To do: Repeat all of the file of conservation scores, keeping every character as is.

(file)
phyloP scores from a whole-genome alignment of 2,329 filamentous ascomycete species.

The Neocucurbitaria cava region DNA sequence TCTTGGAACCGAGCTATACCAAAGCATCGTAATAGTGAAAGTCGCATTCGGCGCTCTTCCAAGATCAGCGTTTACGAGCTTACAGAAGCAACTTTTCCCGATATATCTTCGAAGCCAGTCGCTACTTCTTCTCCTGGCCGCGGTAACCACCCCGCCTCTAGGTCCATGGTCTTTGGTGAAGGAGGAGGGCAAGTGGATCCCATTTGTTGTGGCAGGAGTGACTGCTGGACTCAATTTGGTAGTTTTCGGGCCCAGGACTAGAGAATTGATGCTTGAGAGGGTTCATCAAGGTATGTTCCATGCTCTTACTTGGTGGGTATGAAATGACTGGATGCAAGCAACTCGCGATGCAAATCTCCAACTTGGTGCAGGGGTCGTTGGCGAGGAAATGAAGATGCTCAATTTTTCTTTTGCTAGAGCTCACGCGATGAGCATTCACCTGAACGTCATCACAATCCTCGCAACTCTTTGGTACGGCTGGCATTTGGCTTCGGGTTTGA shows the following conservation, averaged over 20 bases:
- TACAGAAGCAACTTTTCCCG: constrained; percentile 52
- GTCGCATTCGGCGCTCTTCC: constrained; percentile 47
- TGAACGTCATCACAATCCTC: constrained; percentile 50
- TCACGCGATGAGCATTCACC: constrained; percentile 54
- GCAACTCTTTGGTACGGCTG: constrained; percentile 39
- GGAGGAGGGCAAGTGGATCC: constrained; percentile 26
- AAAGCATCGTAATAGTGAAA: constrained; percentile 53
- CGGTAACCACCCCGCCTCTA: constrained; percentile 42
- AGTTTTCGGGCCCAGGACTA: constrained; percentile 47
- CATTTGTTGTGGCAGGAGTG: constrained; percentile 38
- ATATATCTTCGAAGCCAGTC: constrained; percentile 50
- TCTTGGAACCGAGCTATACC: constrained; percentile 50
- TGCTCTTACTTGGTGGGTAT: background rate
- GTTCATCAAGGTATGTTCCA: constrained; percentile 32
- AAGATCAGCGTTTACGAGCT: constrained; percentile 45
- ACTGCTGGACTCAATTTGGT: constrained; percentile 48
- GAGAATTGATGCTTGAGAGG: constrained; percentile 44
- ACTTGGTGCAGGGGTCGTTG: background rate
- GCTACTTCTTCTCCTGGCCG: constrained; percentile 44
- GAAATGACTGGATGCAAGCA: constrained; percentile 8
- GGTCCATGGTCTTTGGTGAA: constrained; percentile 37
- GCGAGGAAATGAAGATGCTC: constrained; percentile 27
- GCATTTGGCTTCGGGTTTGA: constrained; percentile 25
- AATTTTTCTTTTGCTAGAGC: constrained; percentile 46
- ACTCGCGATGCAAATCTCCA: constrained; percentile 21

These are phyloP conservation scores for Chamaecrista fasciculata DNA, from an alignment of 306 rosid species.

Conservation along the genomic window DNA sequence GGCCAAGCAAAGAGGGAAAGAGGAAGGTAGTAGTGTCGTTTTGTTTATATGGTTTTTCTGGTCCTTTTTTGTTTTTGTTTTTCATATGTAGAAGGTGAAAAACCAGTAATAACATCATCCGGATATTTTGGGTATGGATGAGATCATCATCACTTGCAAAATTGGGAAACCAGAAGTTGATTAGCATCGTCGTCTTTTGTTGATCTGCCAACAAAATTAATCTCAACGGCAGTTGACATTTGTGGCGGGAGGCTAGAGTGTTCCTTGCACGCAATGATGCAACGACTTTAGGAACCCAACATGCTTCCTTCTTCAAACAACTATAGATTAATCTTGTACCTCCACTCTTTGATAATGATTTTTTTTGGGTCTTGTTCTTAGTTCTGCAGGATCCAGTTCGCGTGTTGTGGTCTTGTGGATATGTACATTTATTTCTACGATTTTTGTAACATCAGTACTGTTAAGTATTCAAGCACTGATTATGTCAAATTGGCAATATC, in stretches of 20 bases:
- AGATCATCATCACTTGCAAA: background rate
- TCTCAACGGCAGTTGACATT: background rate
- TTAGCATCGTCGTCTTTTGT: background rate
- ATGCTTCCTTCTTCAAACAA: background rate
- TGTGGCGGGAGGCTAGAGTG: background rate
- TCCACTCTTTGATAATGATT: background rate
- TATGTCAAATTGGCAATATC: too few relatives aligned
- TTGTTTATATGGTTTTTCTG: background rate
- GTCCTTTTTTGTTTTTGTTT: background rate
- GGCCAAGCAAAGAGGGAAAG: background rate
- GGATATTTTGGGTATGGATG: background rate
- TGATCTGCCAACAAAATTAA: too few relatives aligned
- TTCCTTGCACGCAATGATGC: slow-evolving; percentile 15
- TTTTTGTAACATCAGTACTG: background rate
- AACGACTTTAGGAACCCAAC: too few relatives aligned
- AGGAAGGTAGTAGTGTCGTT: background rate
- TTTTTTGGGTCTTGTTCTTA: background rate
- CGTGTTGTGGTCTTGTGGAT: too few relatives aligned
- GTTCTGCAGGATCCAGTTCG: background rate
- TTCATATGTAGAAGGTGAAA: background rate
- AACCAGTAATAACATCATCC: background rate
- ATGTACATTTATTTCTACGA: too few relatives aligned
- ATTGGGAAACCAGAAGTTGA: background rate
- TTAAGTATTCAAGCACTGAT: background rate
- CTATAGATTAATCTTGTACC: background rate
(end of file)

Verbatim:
phyloP scores from a whole-genome alignment of 2,329 filamentous ascomycete species.

The Neocucurbitaria cava region DNA sequence TCTTGGAACCGAGCTATACCAAAGCATCGTAATAGTGAAAGTCGCATTCGGCGCTCTTCCAAGATCAGCGTTTACGAGCTTACAGAAGCAACTTTTCCCGATATATCTTCGAAGCCAGTCGCTACTTCTTCTCCTGGCCGCGGTAACCACCCCGCCTCTAGGTCCATGGTCTTTGGTGAAGGAGGAGGGCAAGTGGATCCCATTTGTTGTGGCAGGAGTGACTGCTGGACTCAATTTGGTAGTTTTCGGGCCCAGGACTAGAGAATTGATGCTTGAGAGGGTTCATCAAGGTATGTTCCATGCTCTTACTTGGTGGGTATGAAATGACTGGATGCAAGCAACTCGCGATGCAAATCTCCAACTTGGTGCAGGGGTCGTTGGCGAGGAAATGAAGATGCTCAATTTTTCTTTTGCTAGAGCTCACGCGATGAGCATTCACCTGAACGTCATCACAATCCTCGCAACTCTTTGGTACGGCTGGCATTTGGCTTCGGGTTTGA shows the following conservation, averaged over 20 bases:
- TACAGAAGCAACTTTTCCCG: constrained; percentile 52
- GTCGCATTCGGCGCTCTTCC: constrained; percentile 47
- TGAACGTCATCACAATCCTC: constrained; percentile 50
- TCACGCGATGAGCATTCACC: constrained; percentile 54
- GCAACTCTTTGGTACGGCTG: constrained; percentile 39
- GGAGGAGGGCAAGTGGATCC: constrained; percentile 26
- AAAGCATCGTAATAGTGAAA: constrained; percentile 53
- CGGTAACCACCCCGCCTCTA: constrained; percentile 42
- AGTTTTCGGGCCCAGGACTA: constrained; percentile 47
- CATTTGTTGTGGCAGGAGTG: constrained; percentile 38
- ATATATCTTCGAAGCCAGTC: constrained; percentile 50
- TCTTGGAACCGAGCTATACC: constrained; percentile 50
- TGCTCTTACTTGGTGGGTAT: background rate
- GTTCATCAAGGTATGTTCCA: constrained; percentile 32
- AAGATCAGCGTTTACGAGCT: constrained; percentile 45
- ACTGCTGGACTCAATTTGGT: constrained; percentile 48
- GAGAATTGATGCTTGAGAGG: constrained; percentile 44
- ACTTGGTGCAGGGGTCGTTG: background rate
- GCTACTTCTTCTCCTGGCCG: constrained; percentile 44
- GAAATGACTGGATGCAAGCA: constrained; percentile 8
- GGTCCATGGTCTTTGGTGAA: constrained; percentile 37
- GCGAGGAAATGAAGATGCTC: constrained; percentile 27
- GCATTTGGCTTCGGGTTTGA: constrained; percentile 25
- AATTTTTCTTTTGCTAGAGC: constrained; percentile 46
- ACTCGCGATGCAAATCTCCA: constrained; percentile 21

These are phyloP conservation scores for Chamaecrista fasciculata DNA, from an alignment of 306 rosid species.

Conservation along the genomic window DNA sequence GGCCAAGCAAAGAGGGAAAGAGGAAGGTAGTAGTGTCGTTTTGTTTATATGGTTTTTCTGGTCCTTTTTTGTTTTTGTTTTTCATATGTAGAAGGTGAAAAACCAGTAATAACATCATCCGGATATTTTGGGTATGGATGAGATCATCATCACTTGCAAAATTGGGAAACCAGAAGTTGATTAGCATCGTCGTCTTTTGTTGATCTGCCAACAAAATTAATCTCAACGGCAGTTGACATTTGTGGCGGGAGGCTAGAGTGTTCCTTGCACGCAATGATGCAACGACTTTAGGAACCCAACATGCTTCCTTCTTCAAACAACTATAGATTAATCTTGTACCTCCACTCTTTGATAATGATTTTTTTTGGGTCTTGTTCTTAGTTCTGCAGGATCCAGTTCGCGTGTTGTGGTCTTGTGGATATGTACATTTATTTCTACGATTTTTGTAACATCAGTACTGTTAAGTATTCAAGCACTGATTATGTCAAATTGGCAATATC, in stretches of 20 bases:
- AGATCATCATCACTTGCAAA: background rate
- TCTCAACGGCAGTTGACATT: background rate
- TTAGCATCGTCGTCTTTTGT: background rate
- ATGCTTCCTTCTTCAAACAA: background rate
- TGTGGCGGGAGGCTAGAGTG: background rate
- TCCACTCTTTGATAATGATT: background rate
- TATGTCAAATTGGCAATATC: too few relatives aligned
- TTGTTTATATGGTTTTTCTG: background rate
- GTCCTTTTTTGTTTTTGTTT: background rate
- GGCCAAGCAAAGAGGGAAAG: background rate
- GGATATTTTGGGTATGGATG: background rate
- TGATCTGCCAACAAAATTAA: too few relatives aligned
- TTCCTTGCACGCAATGATGC: slow-evolving; percentile 15
- TTTTTGTAACATCAGTACTG: background rate
- AACGACTTTAGGAACCCAAC: too few relatives aligned
- AGGAAGGTAGTAGTGTCGTT: background rate
- TTTTTTGGGTCTTGTTCTTA: background rate
- CGTGTTGTGGTCTTGTGGAT: too few relatives aligned
- GTTCTGCAGGATCCAGTTCG: background rate
- TTCATATGTAGAAGGTGAAA: background rate
- AACCAGTAATAACATCATCC: background rate
- ATGTACATTTATTTCTACGA: too few relatives aligned
- ATTGGGAAACCAGAAGTTGA: background rate
- TTAAGTATTCAAGCACTGAT: background rate
- CTATAGATTAATCTTGTACC: background rate